Many nocturnal insect species exhibit positive phototactic behavior in response to light (Menzel 1979; Williams 1936, 1939). Therefore, many insect species and individuals fly to and remain near artificial light sources at night. The time of insects arriving at artificial light sources has been studied in several groups (Trichoptera: Wright et al. 2013, Hemiptera: Endo 2019; Diptera: Mitchell 1982; Standfast 1965, Lepidoptera: Nowinszky et al. 2007; Williams 1939). In these studies, researchers have attempted to determine the timing of attraction by counting the number of captures per fixed period using light traps. Arrival times are found to vary across species. Lamarre et al. (2015) studied the arrival times of moths from the families Sphingidae and Saturniidae in light traps in French Guiana. They found that Sphingidae species peaked between 19:00 and 20:00, whereas Saturniidae species arrived later at midnight. This indicated a significant difference in arrival times between the two families.

However, the departure time of an insect from an artificial light source has rarely been examined and existing reports are limited. Janzen (1984) observed light trapping in a Costa Rican rainforest. He noted that Sphingidae and Saturniidae moths were stationary near the light source and were unlikely to leave, whereas Sphingidae departed earlier. Hashizume and Hironaka (2019) counted the number of rice grasshoppers Oxya japonica (Thunberg) (Orthoptera: Acrididae) flying to the lights of convenience stores every 2 hours. Rice grasshoppers O. japonica flew towards the window between 19:00 and 20:00 after sunset, and several individuals began to depart between 6:00 and 8:00 the following morning. The previous studies showed differences in the arrival times of species to artificial lights strongly predict that there are differences in departure times among insect species. If so, the duration of stay across species may also vary and some individuals may continue to stay for longer periods. Moreover, possibly, a temporal variation in staying time zone in artificial light sources at night occurs across insect species. However, limited research has been conducted on the duration and staying time zone of insect species under artificial light.

Anthropogenic modification of the light environment, specifically increased artificial light at night (ALAN), has been suggested as a driver of influencing the rapid decline in insects worldwide (Boyes et al. 2021; Grubisic et al. 2018; Owens et al. 2020). Insects that exhibit positive phototaxis are observed to be attracted to artificial light sources and remain exposed for long periods. This may result in various adverse effects (Eisenbeis 2006; Frank 2006; Owens et al. 2020). To effectively implement ecological light pollution countermeasures, examining the duration and staying-time zone of insect species in artificial light after arrival is necessary. The present study aimed to determine the duration of stay and time zone for each nocturnal flying insect by tracking individuals and investigating the arrival and departure times of various taxa of nocturnal flying insects drawn to light traps in the field.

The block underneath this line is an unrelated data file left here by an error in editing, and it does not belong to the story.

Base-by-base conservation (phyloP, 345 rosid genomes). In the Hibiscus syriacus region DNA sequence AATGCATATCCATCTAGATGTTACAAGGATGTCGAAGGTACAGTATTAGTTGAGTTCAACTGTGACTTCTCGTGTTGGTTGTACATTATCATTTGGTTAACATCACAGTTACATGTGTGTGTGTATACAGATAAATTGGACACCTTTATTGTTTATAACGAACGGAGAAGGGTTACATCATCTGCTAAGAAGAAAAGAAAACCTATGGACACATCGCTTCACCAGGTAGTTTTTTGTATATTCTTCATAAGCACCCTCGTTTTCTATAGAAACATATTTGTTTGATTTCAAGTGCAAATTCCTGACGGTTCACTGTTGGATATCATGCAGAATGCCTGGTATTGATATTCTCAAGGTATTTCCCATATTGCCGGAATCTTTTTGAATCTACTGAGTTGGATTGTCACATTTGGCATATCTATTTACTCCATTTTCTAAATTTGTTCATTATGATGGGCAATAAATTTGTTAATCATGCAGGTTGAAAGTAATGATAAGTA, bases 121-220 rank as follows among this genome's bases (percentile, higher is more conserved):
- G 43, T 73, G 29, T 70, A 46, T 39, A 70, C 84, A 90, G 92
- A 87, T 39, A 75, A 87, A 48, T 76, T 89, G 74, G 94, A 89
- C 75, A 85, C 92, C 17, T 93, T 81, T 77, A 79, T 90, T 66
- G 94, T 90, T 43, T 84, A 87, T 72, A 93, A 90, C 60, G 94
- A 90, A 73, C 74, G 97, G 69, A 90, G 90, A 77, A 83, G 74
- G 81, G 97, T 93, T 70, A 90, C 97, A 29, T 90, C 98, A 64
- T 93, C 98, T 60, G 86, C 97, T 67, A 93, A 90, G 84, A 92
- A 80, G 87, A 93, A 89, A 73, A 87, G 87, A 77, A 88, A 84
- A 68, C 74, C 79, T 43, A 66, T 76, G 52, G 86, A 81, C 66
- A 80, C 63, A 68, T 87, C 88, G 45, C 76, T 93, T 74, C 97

Materials and methods

We individually tracked insects flying into light traps at Ishikawa Prefectural University Farm. The farm is located in Nonoichi City (36°31'N, 136°36'E), Ishikawa Prefecture, Japan. It is surrounded by rice paddies because it is situated on a plain with active grain production. The hilly terrain extended approximately 3 km east of the farm. Observational surveys were conducted from May to August 2020. Survey data were collected once in May, six times in June, five times in July, and once in August, comprising a total of 13 surveys (Online Resource 1).

The light traps were created as follows. A white cloth (Kanayasu Co., Ltd., No. OX3847-2) was attached to a 2.5 m × 2.5 m metal pipe frame placed vertically as an attracting screen. A metal halide lamp (Iwasaki Electric Co., Ltd., MF400LSH/U) attached to a lamp cover (Iwasaki Electric Co., Ltd., H373S) was used as the artificial light source. The metal halide lamp was fixed at a height of 1.3 m using a scaffold stand to illuminate the center of the attracting screen which was set 5 m away. The light traps were placed on asphalt in an open area of the farm so that the axis connecting the attracting screen and light source was parallel to the north–south axis. In addition to the front and back surfaces of the attracting screen, an area of 5 m in the north and south directions and 1 m in the east and west directions from the attracting screen were set as the observation areas (Online Resource 2).